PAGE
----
Find Information About:

Drugs & Supplements

Get information and reviews on prescription drugs, over-the-counter medications, vitamins, and supplements. Search by name or medical condition.

Pill Identifier

Pill Identifier

Having trouble identifying your pills?

Enter the shape, color, or imprint of your prescription or OTC drug. Our pill identification tool will display pictures that you can compare to your pill.

Get Started
My Medicine

My Medicine

Save your medicine, check interactions, sign up for FDA alerts, create family profiles and more.

Get Started

WebMD Health Experts and Community

Talk to health experts and other people like you in WebMD's Communities. It's a safe forum where you can create or participate in support groups and discussions about health topics that interest you.

  • Second Opinion

    Second Opinion

    Read expert perspectives on popular health topics.

  • Community


    Connect with people like you, and get expert guidance on living a healthy life.

Got a health question? Get answers provided by leading organizations, doctors, and experts.

Get Answers

Sign up to receive WebMD's award-winning content delivered to your inbox.

Sign Up

Brain & Nervous System Health Center

Font Size

Amateur Boxers at Risk of Brain Injury

Even Mild Blows Can Cause Brain Damage, Study Shows
WebMD Health News
Reviewed by Louise Chang, MD

May 2, 2007 (Boston) -- A new study gives added scientific meaning to the term punch drunk.

Researchers report that even the relatively mild blows to the head incurred by amateur boxers appear to cause brain damage.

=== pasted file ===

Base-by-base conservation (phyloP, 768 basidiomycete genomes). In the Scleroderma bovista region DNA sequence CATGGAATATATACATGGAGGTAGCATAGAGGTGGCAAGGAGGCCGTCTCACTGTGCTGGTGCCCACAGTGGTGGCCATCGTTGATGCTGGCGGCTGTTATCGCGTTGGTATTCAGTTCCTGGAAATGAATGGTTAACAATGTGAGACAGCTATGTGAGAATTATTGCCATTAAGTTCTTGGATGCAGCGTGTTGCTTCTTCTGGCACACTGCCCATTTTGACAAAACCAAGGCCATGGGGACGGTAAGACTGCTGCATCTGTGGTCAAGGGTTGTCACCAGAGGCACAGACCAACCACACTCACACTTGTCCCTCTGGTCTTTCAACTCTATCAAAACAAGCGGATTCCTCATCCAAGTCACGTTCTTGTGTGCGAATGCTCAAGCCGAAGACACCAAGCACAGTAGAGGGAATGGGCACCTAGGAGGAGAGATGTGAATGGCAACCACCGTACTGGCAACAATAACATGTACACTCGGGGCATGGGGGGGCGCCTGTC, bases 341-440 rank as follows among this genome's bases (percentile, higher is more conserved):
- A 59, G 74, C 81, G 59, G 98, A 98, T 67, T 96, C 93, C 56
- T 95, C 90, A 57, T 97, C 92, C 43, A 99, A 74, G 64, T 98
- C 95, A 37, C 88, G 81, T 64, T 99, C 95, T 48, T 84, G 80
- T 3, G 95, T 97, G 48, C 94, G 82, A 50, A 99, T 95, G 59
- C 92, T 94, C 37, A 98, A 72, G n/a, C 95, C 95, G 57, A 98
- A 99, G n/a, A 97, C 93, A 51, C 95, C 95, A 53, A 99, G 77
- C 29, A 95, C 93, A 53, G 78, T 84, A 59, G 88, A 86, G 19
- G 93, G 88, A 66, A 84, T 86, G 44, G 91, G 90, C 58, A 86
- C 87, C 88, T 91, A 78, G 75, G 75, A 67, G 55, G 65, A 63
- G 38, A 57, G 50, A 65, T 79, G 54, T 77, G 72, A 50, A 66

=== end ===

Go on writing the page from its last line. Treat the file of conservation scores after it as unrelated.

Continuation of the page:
The researchers analyzed the cerebrospinal fluid of 14 amateur boxers for protein markers of brain injury. Levels of one particular marker for brain damage, known as neurofilament light (NFL) protein, were four times higher in boxers within 10 days of the fight than in healthy nonboxers.

In the study, the boxers were tested both after a fight and then again three months after their last match. NFL levels were still elevated three months later.

Researcher Max Hietala, MD, PhD, of Sahlgrenska University Hospital in Goteborg, Sweden, tells WebMD that the Swedish boxers studied were wearing helmets that were much better padded than those generally used in U.S. amateur fights.

“Regardless of the gear, if they got hit more than 15 times, it was like having a mini-stroke,” he says.

NFL levels were up to eight times higher in amateur boxers who received more than 15 high-impact hits to the head after a match than after the three-month rest.

“Given that amateur fights are much shorter and generally involve milder head blows than pro fights, you can just imagine what’s happening to professional boxers,” James Kelly, MD, visiting professor of neurosurgery at the University of Colorado in Denver, tells WebMD. Kelly was not involved with the work.

The study was presented at the American Academy of Neurology’s annual meeting.

Repeated Hits Cause Brain Cells to Die

Hietala says a well-thrown punch carries more than a half-ton of force.

He says that the hits cause brain cells to die. Then they leak proteins into the cerebrospinal fluid.

“If you get a concussion, you’ll also have elevated NFL levels, but there’s nothing you can do,” Hietala says. “With boxing, you can.”

“We’ve seen some studies [on this topic before], but this is much more scientifically detailed, with finer testing,” Kelly says. “This is truly worrisome.”

Not all the news is distressing: The researchers found that no evidence of increased levels of NFL or other markers of brain injury in medical students who volunteered to repeatedly hit a soccer ball with their heads.

“Our conclusion is that hitting a soccer ball with your head is not dangerous,” Hietala says.

Today on WebMD

nerve damage
Learn how this disease affects the nervous system.
senior woman with lost expression
Know the early warning signs.
woman in art gallery
Tips to stay smart, sharp, and focused.
medical marijuana plant
What is it used for?
senior man
boy hits soccer ball with head
red and white swirl
marijuana plant
brain illustration stroke
nerve damage
Alzheimers Overview
Graphic of number filled head and dna double helix